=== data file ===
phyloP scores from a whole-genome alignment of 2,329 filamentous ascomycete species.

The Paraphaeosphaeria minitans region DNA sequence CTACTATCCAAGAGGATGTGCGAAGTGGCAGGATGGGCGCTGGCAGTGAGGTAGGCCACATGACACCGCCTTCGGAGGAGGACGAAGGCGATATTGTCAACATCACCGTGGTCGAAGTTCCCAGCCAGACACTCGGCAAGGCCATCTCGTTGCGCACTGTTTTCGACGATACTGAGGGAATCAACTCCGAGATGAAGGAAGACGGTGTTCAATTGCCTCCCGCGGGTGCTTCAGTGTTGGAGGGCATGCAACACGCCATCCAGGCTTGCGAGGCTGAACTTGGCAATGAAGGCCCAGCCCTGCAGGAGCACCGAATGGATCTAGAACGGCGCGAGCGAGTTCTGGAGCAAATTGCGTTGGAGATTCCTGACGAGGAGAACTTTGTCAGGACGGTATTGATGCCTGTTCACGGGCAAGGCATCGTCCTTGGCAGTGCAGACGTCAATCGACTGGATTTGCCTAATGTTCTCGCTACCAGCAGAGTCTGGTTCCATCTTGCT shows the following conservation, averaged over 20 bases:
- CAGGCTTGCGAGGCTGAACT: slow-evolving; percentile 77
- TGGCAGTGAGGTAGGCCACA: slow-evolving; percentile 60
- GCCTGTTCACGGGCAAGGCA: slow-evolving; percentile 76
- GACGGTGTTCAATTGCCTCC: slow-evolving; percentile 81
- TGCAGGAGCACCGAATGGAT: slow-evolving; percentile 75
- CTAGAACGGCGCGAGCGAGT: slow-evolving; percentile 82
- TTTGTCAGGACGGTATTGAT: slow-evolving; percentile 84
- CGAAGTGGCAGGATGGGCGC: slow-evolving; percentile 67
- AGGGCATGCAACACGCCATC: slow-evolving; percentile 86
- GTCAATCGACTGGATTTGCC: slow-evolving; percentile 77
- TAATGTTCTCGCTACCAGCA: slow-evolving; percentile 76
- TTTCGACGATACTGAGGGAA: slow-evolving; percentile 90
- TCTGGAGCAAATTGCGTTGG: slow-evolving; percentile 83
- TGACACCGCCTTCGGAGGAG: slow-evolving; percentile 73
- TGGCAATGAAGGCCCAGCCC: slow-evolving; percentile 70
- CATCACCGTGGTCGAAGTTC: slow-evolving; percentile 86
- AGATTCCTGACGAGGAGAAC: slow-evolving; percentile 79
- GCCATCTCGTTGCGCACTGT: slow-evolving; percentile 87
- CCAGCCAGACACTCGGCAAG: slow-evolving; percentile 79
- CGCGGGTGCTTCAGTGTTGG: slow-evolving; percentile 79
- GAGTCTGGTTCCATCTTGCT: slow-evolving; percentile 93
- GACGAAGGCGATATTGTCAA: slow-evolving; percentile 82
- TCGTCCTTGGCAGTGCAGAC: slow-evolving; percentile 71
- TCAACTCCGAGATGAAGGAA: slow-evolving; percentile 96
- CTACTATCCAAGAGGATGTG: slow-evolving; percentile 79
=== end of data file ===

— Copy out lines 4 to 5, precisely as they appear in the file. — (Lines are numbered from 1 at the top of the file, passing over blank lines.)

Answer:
- TGGCAGTGAGGTAGGCCACA: slow-evolving; percentile 60
- GCCTGTTCACGGGCAAGGCA: slow-evolving; percentile 76